Malcolm Ramsay, co-founder and FluroSat chief scientist, Anastasia Volkova, co-founder and FluroSat chief executive, Dr Tim Weaver, NSW Department of Primary Industries research officer for crop nutrition and research scientist Guna Nachimuthu.

“With NDVI maps, you can see that something is wrong. But we can say something is wrong, what can be done to mitigate it and also what potential yields can be with application of fertiliser,” Ms Volkova said.

“We can say more nitrogen is needed here, or the paddock is waterlogged there, or there are weeds emerging somewhere.

“Currently, you can get maps to that display the relative biomass of crops in the paddock, but then the agronomist has to go into the field and see where where the crop performance is sub-optimal,” Ms Volkova said.

FluroSat is supported through Telstra’s muru-D start up accelerator – with business mentors and financial backing.

It launched it’s first trial today with Australian Cotton Research Institute – who will use the technology at sited in Narrabri, Tamworth, Moree and Gunnedah.

Ms Volkova said FluroSat would develop crop-specific offerings, with the first, cotton, expected to available by the end of the year.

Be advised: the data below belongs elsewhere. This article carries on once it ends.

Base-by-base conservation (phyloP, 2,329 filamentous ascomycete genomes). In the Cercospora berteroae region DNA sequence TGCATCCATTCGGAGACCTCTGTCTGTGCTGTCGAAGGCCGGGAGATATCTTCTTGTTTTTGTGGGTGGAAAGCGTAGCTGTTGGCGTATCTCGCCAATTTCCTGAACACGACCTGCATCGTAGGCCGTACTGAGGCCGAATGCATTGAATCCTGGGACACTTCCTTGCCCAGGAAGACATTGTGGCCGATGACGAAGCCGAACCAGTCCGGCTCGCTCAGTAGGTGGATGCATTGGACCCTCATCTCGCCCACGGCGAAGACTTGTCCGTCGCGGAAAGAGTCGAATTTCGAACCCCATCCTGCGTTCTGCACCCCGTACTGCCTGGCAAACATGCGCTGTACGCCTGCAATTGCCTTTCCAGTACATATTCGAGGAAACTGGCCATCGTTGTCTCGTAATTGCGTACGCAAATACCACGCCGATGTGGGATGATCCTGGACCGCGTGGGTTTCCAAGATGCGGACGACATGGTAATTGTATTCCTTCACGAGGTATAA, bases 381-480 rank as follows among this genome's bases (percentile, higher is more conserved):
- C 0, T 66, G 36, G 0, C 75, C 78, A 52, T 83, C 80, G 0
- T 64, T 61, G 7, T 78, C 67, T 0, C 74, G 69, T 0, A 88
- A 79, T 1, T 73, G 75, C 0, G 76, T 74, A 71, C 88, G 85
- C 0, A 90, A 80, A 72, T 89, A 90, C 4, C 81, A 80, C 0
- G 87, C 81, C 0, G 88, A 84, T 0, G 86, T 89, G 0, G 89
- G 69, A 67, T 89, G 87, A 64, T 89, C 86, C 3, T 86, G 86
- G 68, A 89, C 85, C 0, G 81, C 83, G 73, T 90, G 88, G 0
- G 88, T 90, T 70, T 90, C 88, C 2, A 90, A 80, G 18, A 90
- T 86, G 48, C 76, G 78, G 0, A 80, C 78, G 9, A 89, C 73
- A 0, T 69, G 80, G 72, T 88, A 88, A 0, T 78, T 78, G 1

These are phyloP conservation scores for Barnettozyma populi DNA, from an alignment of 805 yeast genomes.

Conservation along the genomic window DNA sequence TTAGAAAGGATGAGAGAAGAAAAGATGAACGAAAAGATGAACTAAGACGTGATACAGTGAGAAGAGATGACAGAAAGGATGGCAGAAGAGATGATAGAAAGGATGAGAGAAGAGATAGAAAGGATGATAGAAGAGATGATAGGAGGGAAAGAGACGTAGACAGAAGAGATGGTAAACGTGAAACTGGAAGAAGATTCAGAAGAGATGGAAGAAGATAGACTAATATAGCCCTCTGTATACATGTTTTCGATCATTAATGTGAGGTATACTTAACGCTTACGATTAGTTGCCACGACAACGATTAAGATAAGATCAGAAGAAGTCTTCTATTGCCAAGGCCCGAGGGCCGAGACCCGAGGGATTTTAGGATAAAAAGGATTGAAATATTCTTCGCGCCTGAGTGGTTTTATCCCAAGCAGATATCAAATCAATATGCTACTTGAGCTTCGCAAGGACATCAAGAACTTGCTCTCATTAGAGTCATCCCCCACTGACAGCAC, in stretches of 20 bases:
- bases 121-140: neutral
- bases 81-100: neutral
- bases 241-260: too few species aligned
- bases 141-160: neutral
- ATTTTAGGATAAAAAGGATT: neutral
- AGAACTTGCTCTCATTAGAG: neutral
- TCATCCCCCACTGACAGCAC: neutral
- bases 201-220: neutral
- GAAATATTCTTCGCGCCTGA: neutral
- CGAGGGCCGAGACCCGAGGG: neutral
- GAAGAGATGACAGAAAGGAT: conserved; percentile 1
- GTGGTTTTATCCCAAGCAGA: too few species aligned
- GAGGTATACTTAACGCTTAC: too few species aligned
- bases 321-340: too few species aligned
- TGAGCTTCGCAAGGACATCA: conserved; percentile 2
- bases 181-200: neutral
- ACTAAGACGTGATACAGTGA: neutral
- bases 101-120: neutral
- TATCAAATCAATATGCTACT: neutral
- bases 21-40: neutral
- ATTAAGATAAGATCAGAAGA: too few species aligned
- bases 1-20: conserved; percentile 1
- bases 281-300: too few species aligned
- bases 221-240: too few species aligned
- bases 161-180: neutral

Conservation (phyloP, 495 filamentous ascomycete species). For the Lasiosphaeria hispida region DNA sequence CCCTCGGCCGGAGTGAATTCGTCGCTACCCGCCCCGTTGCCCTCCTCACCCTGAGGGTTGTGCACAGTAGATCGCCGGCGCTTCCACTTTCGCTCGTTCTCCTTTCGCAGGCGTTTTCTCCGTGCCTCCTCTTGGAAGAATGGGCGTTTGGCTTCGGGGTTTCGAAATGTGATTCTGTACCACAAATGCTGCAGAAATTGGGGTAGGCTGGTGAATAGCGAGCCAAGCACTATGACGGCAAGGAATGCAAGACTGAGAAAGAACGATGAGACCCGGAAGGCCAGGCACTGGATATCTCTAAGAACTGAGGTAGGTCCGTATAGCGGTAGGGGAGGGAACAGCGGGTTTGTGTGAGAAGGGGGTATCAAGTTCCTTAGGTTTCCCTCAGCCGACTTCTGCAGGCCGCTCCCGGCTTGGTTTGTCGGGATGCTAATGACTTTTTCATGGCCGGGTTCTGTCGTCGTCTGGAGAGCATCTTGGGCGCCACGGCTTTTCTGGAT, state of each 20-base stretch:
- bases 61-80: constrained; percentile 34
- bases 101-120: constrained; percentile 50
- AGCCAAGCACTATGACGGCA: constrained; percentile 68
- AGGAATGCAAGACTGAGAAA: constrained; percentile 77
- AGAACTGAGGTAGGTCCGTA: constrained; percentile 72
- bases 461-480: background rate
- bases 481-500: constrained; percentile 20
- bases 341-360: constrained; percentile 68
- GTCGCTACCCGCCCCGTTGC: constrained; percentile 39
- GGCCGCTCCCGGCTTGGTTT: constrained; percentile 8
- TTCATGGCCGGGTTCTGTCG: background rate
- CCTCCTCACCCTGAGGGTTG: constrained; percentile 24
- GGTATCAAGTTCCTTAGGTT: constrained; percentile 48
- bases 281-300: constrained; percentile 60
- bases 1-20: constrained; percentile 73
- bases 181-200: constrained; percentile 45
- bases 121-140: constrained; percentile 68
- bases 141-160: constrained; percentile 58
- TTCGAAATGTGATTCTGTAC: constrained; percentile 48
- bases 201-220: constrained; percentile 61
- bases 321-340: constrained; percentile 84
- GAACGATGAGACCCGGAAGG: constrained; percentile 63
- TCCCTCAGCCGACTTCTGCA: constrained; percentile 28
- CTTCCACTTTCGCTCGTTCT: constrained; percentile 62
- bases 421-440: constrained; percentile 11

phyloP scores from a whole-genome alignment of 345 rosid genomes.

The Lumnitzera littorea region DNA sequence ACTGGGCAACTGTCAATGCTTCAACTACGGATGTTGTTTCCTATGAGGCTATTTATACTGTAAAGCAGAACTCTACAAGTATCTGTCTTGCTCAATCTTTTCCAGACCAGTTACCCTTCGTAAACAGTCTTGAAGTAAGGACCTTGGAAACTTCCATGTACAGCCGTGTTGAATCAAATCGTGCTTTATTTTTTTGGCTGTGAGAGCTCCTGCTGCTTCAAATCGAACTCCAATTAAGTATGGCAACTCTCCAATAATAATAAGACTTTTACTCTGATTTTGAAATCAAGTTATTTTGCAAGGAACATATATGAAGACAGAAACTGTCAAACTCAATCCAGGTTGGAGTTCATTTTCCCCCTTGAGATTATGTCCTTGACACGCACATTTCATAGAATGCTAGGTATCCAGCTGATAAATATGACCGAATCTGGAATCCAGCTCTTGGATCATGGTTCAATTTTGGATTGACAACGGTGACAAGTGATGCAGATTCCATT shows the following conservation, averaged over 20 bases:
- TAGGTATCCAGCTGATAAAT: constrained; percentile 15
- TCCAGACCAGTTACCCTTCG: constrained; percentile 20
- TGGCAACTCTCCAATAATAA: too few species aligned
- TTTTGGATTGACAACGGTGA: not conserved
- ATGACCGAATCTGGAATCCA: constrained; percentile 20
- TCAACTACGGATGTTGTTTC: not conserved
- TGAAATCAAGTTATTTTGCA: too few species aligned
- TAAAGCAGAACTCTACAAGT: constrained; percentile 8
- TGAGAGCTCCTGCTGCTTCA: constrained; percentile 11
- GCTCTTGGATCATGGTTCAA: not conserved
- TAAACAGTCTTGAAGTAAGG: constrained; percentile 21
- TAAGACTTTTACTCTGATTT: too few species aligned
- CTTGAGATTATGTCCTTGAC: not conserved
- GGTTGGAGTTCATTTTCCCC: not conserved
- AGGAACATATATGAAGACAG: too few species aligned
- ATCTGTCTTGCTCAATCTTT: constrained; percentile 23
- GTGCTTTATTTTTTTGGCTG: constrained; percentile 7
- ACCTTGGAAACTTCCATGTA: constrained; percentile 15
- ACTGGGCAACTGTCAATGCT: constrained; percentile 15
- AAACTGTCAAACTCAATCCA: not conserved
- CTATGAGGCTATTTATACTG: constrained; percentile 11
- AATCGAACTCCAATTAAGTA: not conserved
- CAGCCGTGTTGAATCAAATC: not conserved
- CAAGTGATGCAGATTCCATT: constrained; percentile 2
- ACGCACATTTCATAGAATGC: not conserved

Sydney University’s Plant Breeding Institute will conduct a winter trial of the technology in cereals.

Ms Volkova said FluroSat had identified a market need for increased decision making tools for croppers.

Sydney University PhD students, aeronautical engineer Anastasia Volkova and chemistry and computer scientist Malcolm Ramsay.

“From the recent industry surveys we know that currently 95 per cent of decisions being made day-to-day on farms are uninformed by data and that 74pcof land in Australia is being managed in a non-optimal way.”

Ms Volkova said data generated by FluroSat analysis is compatible with existing farm management software to manage chemical application, sowing and so on.

Telstra area general manager Mike Marom said the company wants to see its muru-D initiative bring new technology solutions to agriculture and into regional Australia.